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NTFS Alternate Data Streams: Hiding data in plain sight since 1993

I recently read an article in the Hackin9 magazine (worth taking a look if you haven’t heard about it) about alternate data streams (ADS) in NTFS. I had heard about this hidden feature in NTFS a long time ago actually, but over the years forgot about its existence again.

In a nutshell, the NTFS file system, which was introduced with Windows NT 3.1, supports ADS – sometimes also referred to as “hidden streams”. This means that you can attach or associate any number of files to an existing file, yet those files will not be visible to the vast majority of file management applications – including explorer and the “dir” command (Vista can show ADS with a parameter). One thing I find interesting about streams is that a lot of people in IT do not seem to
know about them, even people otherwise very familiar with the Windows
Operating System.
Now, streams are created and accessed by appending the “host” file name with a colon, followed by the name of the stream. Let’s say you want to create a text file called financials.txt and hide it with winhelp.exe, you would run notepad C:\Windows\winhelp.exe:financials.txt. This will bring up notepad which will prompt you to create the file since it doesn’t exist (since the alternate stream is basically a file). You can then save any text in the hidden file and save it. You will notice that the file you just created will not show up when you do a directory list (dir C:\Windows) and will also not show up in the Windows Explorer. Note that the timestamp of the host file will change however.
Now there are of course a variety of utilities that have been developed in the last 15 (!) years that will allow you to find hidden streams, but more on that later. Hidden streams still exist on Vista and later, though the feature seems to have become more restrictive.
There are apparently no limits as to how many streams one can associate with a file, or the type of file that can be associated. This means that you can associate an executable as much as you can an ASCII file. There are however some limitations as to how user mode applications (e.g. notepad) can access hidden streams.
Let’s go back to the previous example where we created the file financials.txt in winhelp.exe. If you open a command prompt and execute type C:\Windows\winhelp.exe:financials.txt, then you will not be able to see the contents of the hidden file. If you use notepad instead however, you will be able to see the file (notepad C:\Windows\winhelp.exe:financials.txt). This is probably because cmd.exe and its built-in commands up until Windows XP are not aware of alternate streams. ON a Windows XP machine I also could not open that same file if I tried to open it from inside notepad with the File -> Open command.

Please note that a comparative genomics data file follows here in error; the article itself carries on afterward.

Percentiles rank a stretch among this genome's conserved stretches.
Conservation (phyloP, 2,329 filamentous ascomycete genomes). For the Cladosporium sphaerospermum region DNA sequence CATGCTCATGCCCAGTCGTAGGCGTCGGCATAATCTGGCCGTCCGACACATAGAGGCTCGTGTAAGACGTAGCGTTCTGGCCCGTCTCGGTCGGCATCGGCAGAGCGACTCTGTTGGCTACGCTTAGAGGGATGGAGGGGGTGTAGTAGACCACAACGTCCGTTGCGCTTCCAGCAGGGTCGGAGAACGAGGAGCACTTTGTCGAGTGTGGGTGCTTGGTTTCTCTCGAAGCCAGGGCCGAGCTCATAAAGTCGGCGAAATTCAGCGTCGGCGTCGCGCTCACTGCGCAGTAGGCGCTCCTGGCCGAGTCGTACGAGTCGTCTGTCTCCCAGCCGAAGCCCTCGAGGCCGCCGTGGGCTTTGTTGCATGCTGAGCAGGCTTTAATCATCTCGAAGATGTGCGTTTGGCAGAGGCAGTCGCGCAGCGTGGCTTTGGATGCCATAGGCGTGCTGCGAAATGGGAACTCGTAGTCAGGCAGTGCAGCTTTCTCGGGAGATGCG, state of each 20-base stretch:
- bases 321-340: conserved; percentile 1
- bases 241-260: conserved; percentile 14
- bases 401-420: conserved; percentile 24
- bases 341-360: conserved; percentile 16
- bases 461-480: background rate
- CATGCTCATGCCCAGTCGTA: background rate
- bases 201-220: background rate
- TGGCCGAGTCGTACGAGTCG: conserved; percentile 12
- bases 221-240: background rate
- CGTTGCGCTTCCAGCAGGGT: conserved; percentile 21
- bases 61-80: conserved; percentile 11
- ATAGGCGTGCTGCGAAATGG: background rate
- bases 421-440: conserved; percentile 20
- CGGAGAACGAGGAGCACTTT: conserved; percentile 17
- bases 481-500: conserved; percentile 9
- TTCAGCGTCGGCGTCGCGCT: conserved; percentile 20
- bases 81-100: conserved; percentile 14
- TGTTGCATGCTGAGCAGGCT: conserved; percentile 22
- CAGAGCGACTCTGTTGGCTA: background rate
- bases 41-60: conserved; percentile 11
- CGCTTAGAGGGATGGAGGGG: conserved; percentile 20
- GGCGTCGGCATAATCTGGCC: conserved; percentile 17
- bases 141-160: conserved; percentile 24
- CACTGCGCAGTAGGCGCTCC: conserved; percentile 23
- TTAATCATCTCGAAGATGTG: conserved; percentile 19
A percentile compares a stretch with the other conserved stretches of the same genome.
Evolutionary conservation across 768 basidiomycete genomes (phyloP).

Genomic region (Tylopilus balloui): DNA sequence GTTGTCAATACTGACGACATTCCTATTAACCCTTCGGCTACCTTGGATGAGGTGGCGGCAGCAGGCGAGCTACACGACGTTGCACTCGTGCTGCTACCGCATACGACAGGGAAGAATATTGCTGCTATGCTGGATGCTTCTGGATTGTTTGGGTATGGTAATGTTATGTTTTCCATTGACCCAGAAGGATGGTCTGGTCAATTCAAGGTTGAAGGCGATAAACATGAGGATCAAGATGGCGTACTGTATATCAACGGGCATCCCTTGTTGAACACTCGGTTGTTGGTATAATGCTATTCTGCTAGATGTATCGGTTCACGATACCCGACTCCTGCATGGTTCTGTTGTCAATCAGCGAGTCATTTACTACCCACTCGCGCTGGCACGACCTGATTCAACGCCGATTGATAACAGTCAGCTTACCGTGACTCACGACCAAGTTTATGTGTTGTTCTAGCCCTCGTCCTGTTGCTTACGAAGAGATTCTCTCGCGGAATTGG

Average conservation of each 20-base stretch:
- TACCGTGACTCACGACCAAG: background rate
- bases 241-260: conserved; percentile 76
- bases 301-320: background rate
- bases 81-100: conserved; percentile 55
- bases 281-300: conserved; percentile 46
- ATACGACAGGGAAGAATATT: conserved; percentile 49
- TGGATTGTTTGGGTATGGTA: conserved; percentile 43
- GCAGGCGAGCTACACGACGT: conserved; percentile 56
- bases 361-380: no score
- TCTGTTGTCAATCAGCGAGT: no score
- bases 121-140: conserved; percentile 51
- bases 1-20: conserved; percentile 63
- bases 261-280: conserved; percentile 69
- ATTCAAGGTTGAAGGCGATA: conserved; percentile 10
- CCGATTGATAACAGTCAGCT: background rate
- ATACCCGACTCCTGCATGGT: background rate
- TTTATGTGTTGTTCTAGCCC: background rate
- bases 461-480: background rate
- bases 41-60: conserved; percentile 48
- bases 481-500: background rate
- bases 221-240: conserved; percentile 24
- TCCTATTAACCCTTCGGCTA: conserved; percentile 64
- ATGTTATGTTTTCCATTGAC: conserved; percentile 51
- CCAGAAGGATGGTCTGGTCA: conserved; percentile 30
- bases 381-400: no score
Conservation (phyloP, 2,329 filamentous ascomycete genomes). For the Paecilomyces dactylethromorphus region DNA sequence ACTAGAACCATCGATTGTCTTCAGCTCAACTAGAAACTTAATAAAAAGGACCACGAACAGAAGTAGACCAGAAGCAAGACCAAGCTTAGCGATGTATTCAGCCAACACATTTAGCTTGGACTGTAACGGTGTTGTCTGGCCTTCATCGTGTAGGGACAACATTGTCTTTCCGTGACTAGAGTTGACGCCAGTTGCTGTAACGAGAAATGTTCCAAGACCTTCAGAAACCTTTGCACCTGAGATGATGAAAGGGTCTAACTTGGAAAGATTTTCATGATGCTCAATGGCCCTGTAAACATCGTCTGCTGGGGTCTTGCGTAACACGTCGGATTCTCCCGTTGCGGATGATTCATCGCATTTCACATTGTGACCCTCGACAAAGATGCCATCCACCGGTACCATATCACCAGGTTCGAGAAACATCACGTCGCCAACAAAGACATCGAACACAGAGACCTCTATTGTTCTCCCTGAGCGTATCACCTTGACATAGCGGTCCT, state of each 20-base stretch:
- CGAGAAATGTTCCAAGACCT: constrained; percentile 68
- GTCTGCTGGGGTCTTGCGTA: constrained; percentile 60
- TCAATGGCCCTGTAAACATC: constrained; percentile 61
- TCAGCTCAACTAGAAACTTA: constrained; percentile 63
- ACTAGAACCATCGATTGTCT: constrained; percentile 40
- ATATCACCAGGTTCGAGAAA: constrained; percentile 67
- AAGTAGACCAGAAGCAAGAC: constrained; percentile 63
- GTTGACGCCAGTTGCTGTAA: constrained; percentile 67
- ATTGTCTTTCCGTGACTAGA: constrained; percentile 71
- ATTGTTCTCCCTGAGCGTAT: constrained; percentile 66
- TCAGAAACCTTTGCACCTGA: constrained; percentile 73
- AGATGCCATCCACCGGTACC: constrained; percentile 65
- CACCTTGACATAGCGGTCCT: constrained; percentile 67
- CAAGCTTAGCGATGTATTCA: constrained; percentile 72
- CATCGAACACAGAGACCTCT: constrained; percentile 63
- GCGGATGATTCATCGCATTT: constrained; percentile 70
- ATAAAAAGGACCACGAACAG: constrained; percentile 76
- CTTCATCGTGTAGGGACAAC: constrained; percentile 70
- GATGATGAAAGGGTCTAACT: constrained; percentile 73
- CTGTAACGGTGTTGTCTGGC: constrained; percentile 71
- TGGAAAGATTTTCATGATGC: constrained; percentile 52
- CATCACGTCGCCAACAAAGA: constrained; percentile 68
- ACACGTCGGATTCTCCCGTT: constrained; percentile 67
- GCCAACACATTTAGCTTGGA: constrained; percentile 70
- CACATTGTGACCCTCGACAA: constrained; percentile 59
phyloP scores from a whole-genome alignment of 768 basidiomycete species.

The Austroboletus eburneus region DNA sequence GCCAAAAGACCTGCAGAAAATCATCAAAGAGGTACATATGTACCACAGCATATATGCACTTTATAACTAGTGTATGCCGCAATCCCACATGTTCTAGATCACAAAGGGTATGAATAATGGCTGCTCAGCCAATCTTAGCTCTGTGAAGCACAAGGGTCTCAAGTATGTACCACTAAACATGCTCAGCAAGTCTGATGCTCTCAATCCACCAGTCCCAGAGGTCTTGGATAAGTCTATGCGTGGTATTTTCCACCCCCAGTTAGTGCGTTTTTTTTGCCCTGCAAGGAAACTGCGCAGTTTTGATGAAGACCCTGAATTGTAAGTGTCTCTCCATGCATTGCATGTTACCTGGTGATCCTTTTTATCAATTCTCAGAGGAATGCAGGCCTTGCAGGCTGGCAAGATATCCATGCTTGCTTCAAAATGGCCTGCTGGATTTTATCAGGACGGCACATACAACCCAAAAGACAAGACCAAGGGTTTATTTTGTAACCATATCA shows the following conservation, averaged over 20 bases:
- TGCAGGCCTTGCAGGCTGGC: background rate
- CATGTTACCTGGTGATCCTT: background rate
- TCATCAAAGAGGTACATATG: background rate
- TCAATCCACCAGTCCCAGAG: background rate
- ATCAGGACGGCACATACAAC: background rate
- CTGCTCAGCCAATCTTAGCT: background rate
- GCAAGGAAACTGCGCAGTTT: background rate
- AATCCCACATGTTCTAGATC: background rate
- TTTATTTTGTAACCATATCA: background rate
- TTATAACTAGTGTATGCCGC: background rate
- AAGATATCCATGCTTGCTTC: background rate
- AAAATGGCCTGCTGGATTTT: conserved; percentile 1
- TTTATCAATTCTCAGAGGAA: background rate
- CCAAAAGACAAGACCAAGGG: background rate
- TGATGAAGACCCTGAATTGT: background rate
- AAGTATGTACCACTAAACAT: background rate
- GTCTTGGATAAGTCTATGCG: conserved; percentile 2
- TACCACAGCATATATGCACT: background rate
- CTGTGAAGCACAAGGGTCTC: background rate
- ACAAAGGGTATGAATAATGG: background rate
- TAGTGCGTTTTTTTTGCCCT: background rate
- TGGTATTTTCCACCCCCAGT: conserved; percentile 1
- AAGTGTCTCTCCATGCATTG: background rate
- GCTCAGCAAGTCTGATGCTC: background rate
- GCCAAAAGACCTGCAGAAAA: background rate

Creating Streams
Things get more interesting when you attach executables to files – and execute them! Let’s say I wanted to hide popular windows game solitaire inside the file C:\Windows\wganotify.log and call the stream “calc.exe”. Here is what you do:
type system32\sol.exe > C:\Windows\WgaNotify.log:calc.exe
start C:\windows\WgaNotify.log:calc.exe

Auditing Alternate Data Streams
Those of you interested in auditing will probably wonder how Windows tracks access to hidden streams in the event log. Well, there is good and bad news. The bad news is that object tracking (the famous event 560) does not show hidden streams, and instead only shows the “host” file name being accessed. Process Tracking on the other hand shows hidden streams in the expected manner. For the above example, a 592 event will show that file C:\windows\WgaNotify.log:calc.exe was executed.

Exploiting Streams
Scary, huh? This opens up a can of worms when you think about malware hiding inside otherwise innocent files – such as a log file. At appears as if most AntiVirus products do not detect hidden streams, at the same time there doesn’t seems to be a significant number of mainstream malware applications out there are that rely on hidden streams. I’m not sure why that is, since this feature seems almost too good to be true for the writer of any malicious applications. One reason might be that malware writers mostly target home machines, and many of those computers are still formatted with the FAT(32) file system, which of course doesn’t support ADS. This might change over time though, as more (home) computers use NTFS as their file system.